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Anthony Valero

Fonctionalization of nanosctructured silicon electrodes by nano-metric dielectric layers deposited by ALD: An effective and adaptable protection for ultra-stable micro-supercapacitors in aqueous media

Published on 21 January 2020
Thesis presented January 21, 2020

In recent years, significant attention has been paid to the development of micro-devices as innovative energy storage solutions. For instance micro-sensor networks such as sensors actuators or implantable medical devices require power densities and cyclability that are several orders of magnitude higher than those of conventional Lithium-Ion batteries. For such applications, Microsupercapacitors (MSCs), a developing novel class of micro/nanoscale power source are rising alternatives, and their integration “on-chip” could allow significant innovations to emerge.1 Therefore, a great deal of attention has been focused on MSCs, for which large series of nanostructured active materials have been developed. Following this trend, we have demonstrated through comprehensive investigations the interest of silicon nanostructures grown by Chemical Vapor Deposition (CVD) as electrodes materials for MSCs using ionic liquid electrolytes. The fine morphological tuning of the nanostructure allowed by the bottom-up approach enables specific designs of electrode architectures, with a considerable leeway compared to other techniques. Such latitude allows optimising porosity and ionic and electronic pathways while keeping robust mechanical and thermal performances, depending on the target application. Nanostructures such as SiNWs and SiNTrs have displayed excellent electrochemical performances being stable over more than 1 million cycles of galvanostatic charge/discharge under a 4 V wide electrochemical windows in EMITFSI ionic liquid, with large power densities of 10 and good capacitance values of 0.5 at high current density of 0.5 However a major silicon weakness which was still hindering its use with aqueous electrolytes is the native uncontrolled growth of silica when subjected to ambient atmosphere. In this thesis we have developed and investigated a highly conformal passivation coating of a nanometric high-k dielectric layer of Al2O3 based on the rising Atomic Layer Deposition (ALD) technique. ALD has proven to allow a nanometric thickness control of the deposited layer while being highly conformal and covering. Moreover, as discusses in this manuscript the protective alumina layer enables the use of aqueous electrolytes for nanostructured Si based MSCs, which significantly increases the specific power of the devices up to 200 at 0.5 while keeping the capacitance performances at 0.5 Furthermore the system is remarkably able to retain 99% of its initial capacitance after 2 billion galvanostatic charge/discharge cycles at high current density of 0.5 in an aqueous electrolyte of Na2SO4. In this manuscript we have also performed a comprehensive electrical study of the alumina/silicon interface which demonstrates that such nanometric layer of dielectric is not fully resistive as assumed by most the electrochemist but rather able to conduct electricity through tunnelling effect dependant on the thickness. Eventually we have used this conductive and protective layer to strengthen a pseudocapacitive conductive polymer which is electrochemically active in aqueous electrolytes. A promising composite material is described and realised by a simple drop-cast method of a PEDOT-PSS film onto silicon nanowires. The device exhibited promising performances with a specific energy of 2 and a power density of 300 at a current density of 1 A.g-1. The MSCs was able to retain 80% its initial capacitance after 500,000 galvanostatic charge-discharge cycles at 0.5 A.g-1. The last part of the thesis describes the collaboration sets with a Norvegian company, ELKEM SILICON MATERIALS, which has lead to the rethinking of our silicon nanostructure growing process and the large increase of the production capacity.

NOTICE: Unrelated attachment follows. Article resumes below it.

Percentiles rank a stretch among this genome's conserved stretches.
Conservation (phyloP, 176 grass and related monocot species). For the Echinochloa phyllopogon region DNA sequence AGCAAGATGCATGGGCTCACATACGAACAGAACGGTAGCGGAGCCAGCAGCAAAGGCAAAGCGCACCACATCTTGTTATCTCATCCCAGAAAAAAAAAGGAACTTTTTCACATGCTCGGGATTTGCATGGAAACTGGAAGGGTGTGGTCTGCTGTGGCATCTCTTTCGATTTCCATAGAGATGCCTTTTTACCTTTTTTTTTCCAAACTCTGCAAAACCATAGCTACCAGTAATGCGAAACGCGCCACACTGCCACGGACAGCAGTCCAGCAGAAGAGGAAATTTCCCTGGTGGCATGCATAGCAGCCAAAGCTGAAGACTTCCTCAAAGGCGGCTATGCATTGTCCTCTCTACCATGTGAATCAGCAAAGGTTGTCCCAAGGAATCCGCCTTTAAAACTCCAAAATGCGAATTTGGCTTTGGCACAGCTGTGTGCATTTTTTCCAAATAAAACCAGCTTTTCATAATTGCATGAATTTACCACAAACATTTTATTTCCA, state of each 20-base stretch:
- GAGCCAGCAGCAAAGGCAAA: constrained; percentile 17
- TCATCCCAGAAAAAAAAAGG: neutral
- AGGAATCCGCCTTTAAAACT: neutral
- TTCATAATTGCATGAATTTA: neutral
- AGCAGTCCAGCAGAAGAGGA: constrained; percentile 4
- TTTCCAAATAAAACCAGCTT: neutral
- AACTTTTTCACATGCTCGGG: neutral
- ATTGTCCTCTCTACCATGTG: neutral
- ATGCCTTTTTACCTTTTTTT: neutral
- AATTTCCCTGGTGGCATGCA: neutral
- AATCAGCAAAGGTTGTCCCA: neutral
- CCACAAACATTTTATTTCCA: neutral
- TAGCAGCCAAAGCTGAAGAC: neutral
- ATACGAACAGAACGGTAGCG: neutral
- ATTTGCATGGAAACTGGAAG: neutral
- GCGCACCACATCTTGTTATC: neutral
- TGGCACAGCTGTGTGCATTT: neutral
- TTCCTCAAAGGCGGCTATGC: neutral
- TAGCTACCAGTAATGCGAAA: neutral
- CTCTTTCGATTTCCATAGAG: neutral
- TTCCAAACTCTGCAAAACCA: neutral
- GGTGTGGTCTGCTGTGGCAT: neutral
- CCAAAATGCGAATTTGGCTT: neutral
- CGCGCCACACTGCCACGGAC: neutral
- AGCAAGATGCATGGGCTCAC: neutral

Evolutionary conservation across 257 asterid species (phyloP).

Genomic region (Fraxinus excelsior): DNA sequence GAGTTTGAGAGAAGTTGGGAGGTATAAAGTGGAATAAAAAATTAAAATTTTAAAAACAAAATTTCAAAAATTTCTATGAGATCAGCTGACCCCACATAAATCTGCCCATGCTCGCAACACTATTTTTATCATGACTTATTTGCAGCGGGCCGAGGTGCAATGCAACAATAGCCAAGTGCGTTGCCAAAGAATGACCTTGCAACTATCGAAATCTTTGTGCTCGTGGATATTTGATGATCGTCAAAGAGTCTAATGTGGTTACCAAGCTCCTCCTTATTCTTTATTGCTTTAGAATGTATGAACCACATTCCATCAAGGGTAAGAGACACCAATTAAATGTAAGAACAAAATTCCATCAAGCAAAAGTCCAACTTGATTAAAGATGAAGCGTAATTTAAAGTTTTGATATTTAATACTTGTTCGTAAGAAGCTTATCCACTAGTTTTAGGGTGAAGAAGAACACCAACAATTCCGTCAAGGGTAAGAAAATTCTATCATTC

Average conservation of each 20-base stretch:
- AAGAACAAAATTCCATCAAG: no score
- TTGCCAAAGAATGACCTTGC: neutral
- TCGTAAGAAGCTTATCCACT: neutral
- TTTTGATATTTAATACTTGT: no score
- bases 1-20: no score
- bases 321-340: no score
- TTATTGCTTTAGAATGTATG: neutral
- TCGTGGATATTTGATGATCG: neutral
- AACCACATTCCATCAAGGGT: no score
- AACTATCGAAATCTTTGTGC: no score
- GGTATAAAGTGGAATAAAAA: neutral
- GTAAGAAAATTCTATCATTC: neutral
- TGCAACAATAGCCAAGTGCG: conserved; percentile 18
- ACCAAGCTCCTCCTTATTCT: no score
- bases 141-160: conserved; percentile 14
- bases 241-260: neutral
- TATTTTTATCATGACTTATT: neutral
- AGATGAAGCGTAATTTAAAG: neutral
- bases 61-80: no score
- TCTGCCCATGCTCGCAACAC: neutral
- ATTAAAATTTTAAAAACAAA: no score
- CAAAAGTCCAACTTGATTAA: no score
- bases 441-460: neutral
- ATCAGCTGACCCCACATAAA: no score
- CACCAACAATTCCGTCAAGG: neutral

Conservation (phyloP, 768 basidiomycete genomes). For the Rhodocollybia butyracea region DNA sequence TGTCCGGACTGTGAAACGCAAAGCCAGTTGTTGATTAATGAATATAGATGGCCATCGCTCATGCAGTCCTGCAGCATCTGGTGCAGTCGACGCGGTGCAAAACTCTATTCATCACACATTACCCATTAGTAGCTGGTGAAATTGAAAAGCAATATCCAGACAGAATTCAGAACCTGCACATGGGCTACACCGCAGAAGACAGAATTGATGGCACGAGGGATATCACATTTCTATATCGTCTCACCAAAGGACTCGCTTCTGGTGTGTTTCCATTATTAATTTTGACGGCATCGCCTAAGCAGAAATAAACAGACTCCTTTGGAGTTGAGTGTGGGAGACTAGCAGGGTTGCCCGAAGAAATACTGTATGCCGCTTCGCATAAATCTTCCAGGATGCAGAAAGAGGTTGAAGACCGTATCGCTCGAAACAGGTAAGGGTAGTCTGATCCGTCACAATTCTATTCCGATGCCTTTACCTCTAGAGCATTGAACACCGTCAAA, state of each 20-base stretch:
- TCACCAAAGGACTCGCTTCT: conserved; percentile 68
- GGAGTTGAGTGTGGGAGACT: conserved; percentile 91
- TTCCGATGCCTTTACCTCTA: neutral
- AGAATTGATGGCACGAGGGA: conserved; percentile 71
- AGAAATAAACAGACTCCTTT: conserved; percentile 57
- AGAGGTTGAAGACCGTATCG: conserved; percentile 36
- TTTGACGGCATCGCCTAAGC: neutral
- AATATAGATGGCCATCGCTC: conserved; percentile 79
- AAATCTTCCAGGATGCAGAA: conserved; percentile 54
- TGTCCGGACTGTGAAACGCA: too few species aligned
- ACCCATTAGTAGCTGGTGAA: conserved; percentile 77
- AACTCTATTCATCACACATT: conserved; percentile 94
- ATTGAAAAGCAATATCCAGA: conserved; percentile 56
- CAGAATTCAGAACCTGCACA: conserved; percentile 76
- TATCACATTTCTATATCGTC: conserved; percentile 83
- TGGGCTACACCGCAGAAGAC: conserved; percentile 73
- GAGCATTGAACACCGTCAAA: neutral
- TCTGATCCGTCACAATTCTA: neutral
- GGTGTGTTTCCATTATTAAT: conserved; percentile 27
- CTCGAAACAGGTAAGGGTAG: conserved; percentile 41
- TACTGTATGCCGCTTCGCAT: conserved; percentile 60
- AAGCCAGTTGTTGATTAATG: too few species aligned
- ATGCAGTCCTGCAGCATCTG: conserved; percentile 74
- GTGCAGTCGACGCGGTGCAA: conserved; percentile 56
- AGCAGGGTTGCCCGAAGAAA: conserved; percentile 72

Micro-supercapacitors, Conductive polymer, Aqueous electrolytes, Dielectrics, Functionalizing, Atomic Layer Deposition

On-line thesis.